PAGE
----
"Apple Socks" with touch simulation patented for future AR/VR devices

"Apple Socks" with touch simulation patented for future AR/VR devices
Apple socks—who'd have thought it? AppleInsider has brought to our attention yet another of Apple's legendary patents approved by the US Patent & Trademark Office. We didn't think last week's Apple Ring patent could be topped out so quickly, but it would seem Apple is trying to extend its ecosystem to our wardrobes with sensor-fitted footwear.

The patent details a variety of sock-like concepts, "foot-shaped support structures with components such as magnets" which, in a hybrid system, could include "a foot platform components with corresponding electromagnets [...] on which a user may stand."
The purpose of these socks would be to provide touch simulation enhancing a user's AR or VR experience. Haptic feedback is when technology artificially conveys the sensation of touch to a user through vibration or other means. iPhones already feature haptic feedback (using what Apple calls a Taptic Engine) through the ability to have your phone vibrate at certain UI interactions, or when soft keys are tapped.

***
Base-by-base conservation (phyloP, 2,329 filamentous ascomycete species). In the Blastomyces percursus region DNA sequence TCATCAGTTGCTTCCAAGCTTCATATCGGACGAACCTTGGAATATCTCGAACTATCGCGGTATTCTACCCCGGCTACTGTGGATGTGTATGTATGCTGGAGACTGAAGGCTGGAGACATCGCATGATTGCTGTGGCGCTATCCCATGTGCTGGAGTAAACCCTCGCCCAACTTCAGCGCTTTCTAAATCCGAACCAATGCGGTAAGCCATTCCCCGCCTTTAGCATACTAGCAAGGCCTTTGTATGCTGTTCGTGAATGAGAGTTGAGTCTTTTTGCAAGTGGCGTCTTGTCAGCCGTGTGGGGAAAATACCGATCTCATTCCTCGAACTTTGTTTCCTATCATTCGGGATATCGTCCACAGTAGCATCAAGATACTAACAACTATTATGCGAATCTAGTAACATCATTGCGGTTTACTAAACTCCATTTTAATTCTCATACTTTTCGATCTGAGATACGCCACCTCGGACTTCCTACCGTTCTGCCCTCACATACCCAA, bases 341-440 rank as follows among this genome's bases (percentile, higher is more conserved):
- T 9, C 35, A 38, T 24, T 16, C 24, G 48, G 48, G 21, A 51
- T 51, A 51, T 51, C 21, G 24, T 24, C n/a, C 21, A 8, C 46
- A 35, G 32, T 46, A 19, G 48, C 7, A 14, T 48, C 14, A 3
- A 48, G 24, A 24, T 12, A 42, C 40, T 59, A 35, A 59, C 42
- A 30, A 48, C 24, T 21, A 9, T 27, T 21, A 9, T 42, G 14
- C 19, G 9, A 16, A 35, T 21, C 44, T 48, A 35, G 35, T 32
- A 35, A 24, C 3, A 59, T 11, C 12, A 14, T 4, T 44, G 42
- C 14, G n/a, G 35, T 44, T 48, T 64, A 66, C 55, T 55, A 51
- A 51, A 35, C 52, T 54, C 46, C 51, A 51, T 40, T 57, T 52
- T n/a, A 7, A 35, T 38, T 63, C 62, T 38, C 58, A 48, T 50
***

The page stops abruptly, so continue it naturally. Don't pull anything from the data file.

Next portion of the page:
Because your feet contain an extremely high concentration of nerve endings, the presence of haptic feedback on specially designed footwear could convey a multitude of sensations to its wearer and completely change a VR experience. The sensors could simulate a variety of surfaces, as well as provide force feedback patterns to simulate impact, depending on the virtual environment you're immersed in. 


The patent also says that the socks' functionality may connect to and be controlled by devices such as smartphones, computers, and "eyeglasses or other head-mounted equipment worn on a user's head." In other words, if we aren't reaching too far, this may have something to do with Apple's upcoming VR/AR line of products, such as next year's rumored VR Headset and the Apple Glass projected for 2025. We might also have a science fiction-y Apple Lens coming in 2030 or later, according to top Apple analyst Ming-Chi Kuo, but maybe that's still a little too far to get excited about. 

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